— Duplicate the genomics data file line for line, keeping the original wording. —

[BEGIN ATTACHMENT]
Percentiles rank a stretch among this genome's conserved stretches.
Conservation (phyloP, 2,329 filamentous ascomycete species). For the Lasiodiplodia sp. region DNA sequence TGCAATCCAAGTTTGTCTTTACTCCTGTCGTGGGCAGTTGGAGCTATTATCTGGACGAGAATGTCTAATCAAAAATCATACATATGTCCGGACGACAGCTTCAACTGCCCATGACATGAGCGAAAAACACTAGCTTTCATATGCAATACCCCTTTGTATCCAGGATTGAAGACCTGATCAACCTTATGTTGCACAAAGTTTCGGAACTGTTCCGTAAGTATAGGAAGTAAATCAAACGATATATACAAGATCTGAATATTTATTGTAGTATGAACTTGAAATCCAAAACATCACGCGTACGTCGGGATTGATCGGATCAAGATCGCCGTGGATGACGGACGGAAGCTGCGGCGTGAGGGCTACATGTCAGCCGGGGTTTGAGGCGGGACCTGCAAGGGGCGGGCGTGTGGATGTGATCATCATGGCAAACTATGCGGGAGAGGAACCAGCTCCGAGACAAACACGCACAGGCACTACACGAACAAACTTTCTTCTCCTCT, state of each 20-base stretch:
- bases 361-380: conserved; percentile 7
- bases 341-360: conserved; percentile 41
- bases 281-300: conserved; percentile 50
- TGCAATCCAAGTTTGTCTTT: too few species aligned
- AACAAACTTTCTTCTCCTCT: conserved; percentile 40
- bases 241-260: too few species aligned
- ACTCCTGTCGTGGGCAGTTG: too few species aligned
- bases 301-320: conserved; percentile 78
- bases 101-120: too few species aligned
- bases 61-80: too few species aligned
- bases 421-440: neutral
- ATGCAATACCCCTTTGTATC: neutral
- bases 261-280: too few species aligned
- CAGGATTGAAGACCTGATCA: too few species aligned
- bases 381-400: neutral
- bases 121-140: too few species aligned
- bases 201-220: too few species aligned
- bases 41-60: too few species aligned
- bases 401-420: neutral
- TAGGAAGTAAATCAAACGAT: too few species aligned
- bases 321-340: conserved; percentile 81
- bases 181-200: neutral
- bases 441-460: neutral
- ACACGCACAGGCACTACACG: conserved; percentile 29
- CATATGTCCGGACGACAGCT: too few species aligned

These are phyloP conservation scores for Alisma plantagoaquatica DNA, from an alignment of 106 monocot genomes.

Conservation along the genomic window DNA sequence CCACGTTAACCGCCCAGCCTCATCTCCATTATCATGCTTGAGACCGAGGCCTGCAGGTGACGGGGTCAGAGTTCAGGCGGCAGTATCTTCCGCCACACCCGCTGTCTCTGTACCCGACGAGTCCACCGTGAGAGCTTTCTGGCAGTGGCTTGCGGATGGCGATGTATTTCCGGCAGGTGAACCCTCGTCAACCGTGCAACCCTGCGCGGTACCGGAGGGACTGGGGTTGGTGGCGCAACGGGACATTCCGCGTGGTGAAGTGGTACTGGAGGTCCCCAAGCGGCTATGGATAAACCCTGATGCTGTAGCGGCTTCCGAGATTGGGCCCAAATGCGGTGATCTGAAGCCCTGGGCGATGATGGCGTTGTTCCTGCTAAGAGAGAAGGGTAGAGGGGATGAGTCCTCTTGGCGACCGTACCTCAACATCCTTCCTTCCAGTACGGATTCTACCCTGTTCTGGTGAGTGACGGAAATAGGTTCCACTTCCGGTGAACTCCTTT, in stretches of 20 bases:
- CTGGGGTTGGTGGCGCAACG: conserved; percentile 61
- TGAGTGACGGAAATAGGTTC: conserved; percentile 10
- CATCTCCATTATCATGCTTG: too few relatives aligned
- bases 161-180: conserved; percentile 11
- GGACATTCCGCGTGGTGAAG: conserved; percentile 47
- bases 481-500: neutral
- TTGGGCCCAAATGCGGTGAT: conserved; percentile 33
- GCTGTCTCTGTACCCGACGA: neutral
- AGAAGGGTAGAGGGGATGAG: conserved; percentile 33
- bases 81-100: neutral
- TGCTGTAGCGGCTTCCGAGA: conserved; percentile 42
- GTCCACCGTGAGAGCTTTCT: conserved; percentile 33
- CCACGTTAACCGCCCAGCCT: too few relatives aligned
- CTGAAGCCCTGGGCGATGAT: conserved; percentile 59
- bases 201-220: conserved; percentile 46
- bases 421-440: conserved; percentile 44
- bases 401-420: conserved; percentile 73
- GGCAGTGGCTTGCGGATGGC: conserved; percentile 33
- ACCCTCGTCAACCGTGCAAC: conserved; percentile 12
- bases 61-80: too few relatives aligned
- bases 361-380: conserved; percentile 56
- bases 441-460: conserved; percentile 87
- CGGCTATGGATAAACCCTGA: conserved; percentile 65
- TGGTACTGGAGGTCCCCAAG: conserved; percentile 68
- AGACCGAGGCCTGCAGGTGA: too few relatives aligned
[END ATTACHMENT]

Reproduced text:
Percentiles rank a stretch among this genome's conserved stretches.
Conservation (phyloP, 2,329 filamentous ascomycete species). For the Lasiodiplodia sp. region DNA sequence TGCAATCCAAGTTTGTCTTTACTCCTGTCGTGGGCAGTTGGAGCTATTATCTGGACGAGAATGTCTAATCAAAAATCATACATATGTCCGGACGACAGCTTCAACTGCCCATGACATGAGCGAAAAACACTAGCTTTCATATGCAATACCCCTTTGTATCCAGGATTGAAGACCTGATCAACCTTATGTTGCACAAAGTTTCGGAACTGTTCCGTAAGTATAGGAAGTAAATCAAACGATATATACAAGATCTGAATATTTATTGTAGTATGAACTTGAAATCCAAAACATCACGCGTACGTCGGGATTGATCGGATCAAGATCGCCGTGGATGACGGACGGAAGCTGCGGCGTGAGGGCTACATGTCAGCCGGGGTTTGAGGCGGGACCTGCAAGGGGCGGGCGTGTGGATGTGATCATCATGGCAAACTATGCGGGAGAGGAACCAGCTCCGAGACAAACACGCACAGGCACTACACGAACAAACTTTCTTCTCCTCT, state of each 20-base stretch:
- bases 361-380: conserved; percentile 7
- bases 341-360: conserved; percentile 41
- bases 281-300: conserved; percentile 50
- TGCAATCCAAGTTTGTCTTT: too few species aligned
- AACAAACTTTCTTCTCCTCT: conserved; percentile 40
- bases 241-260: too few species aligned
- ACTCCTGTCGTGGGCAGTTG: too few species aligned
- bases 301-320: conserved; percentile 78
- bases 101-120: too few species aligned
- bases 61-80: too few species aligned
- bases 421-440: neutral
- ATGCAATACCCCTTTGTATC: neutral
- bases 261-280: too few species aligned
- CAGGATTGAAGACCTGATCA: too few species aligned
- bases 381-400: neutral
- bases 121-140: too few species aligned
- bases 201-220: too few species aligned
- bases 41-60: too few species aligned
- bases 401-420: neutral
- TAGGAAGTAAATCAAACGAT: too few species aligned
- bases 321-340: conserved; percentile 81
- bases 181-200: neutral
- bases 441-460: neutral
- ACACGCACAGGCACTACACG: conserved; percentile 29
- CATATGTCCGGACGACAGCT: too few species aligned

These are phyloP conservation scores for Alisma plantagoaquatica DNA, from an alignment of 106 monocot genomes.

Conservation along the genomic window DNA sequence CCACGTTAACCGCCCAGCCTCATCTCCATTATCATGCTTGAGACCGAGGCCTGCAGGTGACGGGGTCAGAGTTCAGGCGGCAGTATCTTCCGCCACACCCGCTGTCTCTGTACCCGACGAGTCCACCGTGAGAGCTTTCTGGCAGTGGCTTGCGGATGGCGATGTATTTCCGGCAGGTGAACCCTCGTCAACCGTGCAACCCTGCGCGGTACCGGAGGGACTGGGGTTGGTGGCGCAACGGGACATTCCGCGTGGTGAAGTGGTACTGGAGGTCCCCAAGCGGCTATGGATAAACCCTGATGCTGTAGCGGCTTCCGAGATTGGGCCCAAATGCGGTGATCTGAAGCCCTGGGCGATGATGGCGTTGTTCCTGCTAAGAGAGAAGGGTAGAGGGGATGAGTCCTCTTGGCGACCGTACCTCAACATCCTTCCTTCCAGTACGGATTCTACCCTGTTCTGGTGAGTGACGGAAATAGGTTCCACTTCCGGTGAACTCCTTT, in stretches of 20 bases:
- CTGGGGTTGGTGGCGCAACG: conserved; percentile 61
- TGAGTGACGGAAATAGGTTC: conserved; percentile 10
- CATCTCCATTATCATGCTTG: too few relatives aligned
- bases 161-180: conserved; percentile 11
- GGACATTCCGCGTGGTGAAG: conserved; percentile 47
- bases 481-500: neutral
- TTGGGCCCAAATGCGGTGAT: conserved; percentile 33
- GCTGTCTCTGTACCCGACGA: neutral
- AGAAGGGTAGAGGGGATGAG: conserved; percentile 33
- bases 81-100: neutral
- TGCTGTAGCGGCTTCCGAGA: conserved; percentile 42
- GTCCACCGTGAGAGCTTTCT: conserved; percentile 33
- CCACGTTAACCGCCCAGCCT: too few relatives aligned
- CTGAAGCCCTGGGCGATGAT: conserved; percentile 59
- bases 201-220: conserved; percentile 46
- bases 421-440: conserved; percentile 44
- bases 401-420: conserved; percentile 73
- GGCAGTGGCTTGCGGATGGC: conserved; percentile 33
- ACCCTCGTCAACCGTGCAAC: conserved; percentile 12
- bases 61-80: too few relatives aligned
- bases 361-380: conserved; percentile 56
- bases 441-460: conserved; percentile 87
- CGGCTATGGATAAACCCTGA: conserved; percentile 65
- TGGTACTGGAGGTCCCCAAG: conserved; percentile 68
- AGACCGAGGCCTGCAGGTGA: too few relatives aligned